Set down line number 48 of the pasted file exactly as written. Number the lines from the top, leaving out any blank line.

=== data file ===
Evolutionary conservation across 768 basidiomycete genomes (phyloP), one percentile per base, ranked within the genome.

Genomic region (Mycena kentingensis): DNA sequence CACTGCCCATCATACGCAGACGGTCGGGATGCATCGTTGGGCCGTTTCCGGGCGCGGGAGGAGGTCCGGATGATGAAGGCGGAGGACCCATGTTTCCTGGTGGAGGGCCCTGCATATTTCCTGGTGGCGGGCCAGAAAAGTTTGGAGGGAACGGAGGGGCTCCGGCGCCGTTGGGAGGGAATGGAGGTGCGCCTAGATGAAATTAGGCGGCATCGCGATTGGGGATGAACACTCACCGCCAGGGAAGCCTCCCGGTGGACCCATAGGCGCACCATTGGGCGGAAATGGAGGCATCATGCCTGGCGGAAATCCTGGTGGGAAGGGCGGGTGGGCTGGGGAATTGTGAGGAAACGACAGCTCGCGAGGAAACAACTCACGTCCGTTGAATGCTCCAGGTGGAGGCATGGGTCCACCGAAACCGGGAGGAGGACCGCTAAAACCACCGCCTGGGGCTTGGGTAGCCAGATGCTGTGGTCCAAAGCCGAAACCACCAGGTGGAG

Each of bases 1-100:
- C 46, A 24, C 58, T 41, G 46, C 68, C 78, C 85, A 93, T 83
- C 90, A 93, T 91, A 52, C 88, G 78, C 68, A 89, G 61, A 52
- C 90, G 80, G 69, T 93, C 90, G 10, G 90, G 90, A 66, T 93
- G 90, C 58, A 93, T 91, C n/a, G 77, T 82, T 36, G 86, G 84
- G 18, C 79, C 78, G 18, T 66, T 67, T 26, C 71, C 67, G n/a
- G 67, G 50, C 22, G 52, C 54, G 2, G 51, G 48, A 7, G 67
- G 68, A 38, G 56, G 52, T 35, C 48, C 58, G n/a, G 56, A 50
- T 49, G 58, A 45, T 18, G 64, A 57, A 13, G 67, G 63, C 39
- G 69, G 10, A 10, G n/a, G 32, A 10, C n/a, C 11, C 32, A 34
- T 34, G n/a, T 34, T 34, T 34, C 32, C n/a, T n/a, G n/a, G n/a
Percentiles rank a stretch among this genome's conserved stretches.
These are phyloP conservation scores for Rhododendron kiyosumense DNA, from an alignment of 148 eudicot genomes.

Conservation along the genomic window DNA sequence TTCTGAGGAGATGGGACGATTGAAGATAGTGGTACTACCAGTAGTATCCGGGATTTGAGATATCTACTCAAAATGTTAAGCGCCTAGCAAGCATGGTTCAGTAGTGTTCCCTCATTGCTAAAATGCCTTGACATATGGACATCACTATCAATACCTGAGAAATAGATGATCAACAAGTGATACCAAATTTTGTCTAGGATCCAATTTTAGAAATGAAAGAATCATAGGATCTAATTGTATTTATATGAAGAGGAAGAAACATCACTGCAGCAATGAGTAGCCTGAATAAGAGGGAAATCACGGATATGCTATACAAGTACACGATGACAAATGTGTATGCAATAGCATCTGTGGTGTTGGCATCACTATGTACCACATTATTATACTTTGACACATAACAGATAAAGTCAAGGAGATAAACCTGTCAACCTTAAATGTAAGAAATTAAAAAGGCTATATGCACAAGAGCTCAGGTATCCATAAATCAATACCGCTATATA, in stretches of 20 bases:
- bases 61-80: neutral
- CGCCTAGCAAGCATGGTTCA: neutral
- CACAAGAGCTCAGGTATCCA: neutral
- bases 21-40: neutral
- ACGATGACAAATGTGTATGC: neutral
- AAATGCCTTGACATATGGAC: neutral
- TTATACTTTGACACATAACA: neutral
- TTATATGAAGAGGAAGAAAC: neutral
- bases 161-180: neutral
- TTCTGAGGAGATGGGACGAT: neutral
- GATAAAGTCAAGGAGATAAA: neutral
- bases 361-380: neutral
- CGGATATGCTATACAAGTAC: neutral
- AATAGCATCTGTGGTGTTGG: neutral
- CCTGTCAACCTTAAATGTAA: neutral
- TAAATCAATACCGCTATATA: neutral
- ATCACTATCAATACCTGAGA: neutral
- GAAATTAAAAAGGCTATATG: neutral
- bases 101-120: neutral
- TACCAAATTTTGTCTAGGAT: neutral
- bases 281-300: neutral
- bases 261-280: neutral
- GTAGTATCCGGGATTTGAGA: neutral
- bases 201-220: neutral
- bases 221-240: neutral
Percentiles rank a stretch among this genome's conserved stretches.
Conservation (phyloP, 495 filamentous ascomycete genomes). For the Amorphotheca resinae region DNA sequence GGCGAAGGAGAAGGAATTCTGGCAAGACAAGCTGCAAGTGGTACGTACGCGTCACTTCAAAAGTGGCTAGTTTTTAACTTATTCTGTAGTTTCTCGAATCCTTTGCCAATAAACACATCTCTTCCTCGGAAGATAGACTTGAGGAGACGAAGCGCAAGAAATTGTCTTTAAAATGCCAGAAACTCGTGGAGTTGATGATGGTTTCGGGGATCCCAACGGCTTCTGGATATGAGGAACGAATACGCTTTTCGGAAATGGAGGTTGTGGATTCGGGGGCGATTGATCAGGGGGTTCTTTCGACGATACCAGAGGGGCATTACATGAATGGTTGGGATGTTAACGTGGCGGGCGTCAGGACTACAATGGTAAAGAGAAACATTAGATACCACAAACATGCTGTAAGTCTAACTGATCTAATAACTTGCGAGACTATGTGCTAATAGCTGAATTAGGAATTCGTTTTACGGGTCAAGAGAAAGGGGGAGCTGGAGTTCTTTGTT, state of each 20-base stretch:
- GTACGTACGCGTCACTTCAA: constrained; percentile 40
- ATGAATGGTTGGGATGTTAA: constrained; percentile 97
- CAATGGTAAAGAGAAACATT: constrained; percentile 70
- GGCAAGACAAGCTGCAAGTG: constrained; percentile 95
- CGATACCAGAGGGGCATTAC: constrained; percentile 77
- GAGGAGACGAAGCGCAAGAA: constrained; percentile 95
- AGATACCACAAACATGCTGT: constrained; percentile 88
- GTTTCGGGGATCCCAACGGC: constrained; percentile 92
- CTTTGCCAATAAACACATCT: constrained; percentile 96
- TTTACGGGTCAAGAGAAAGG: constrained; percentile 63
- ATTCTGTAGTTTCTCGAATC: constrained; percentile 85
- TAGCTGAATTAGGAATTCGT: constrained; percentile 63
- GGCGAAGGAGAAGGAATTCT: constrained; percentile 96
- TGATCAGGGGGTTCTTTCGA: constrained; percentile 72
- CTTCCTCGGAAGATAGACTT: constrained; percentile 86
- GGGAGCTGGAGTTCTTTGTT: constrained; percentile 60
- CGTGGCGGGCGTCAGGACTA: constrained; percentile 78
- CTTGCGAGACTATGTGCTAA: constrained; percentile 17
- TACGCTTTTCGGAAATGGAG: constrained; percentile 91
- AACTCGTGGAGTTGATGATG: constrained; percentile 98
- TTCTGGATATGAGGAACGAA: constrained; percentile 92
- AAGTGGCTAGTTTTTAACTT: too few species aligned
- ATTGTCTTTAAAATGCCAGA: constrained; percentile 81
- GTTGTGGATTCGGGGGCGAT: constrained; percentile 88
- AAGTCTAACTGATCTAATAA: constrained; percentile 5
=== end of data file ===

- CGATACCAGAGGGGCATTAC: constrained; percentile 77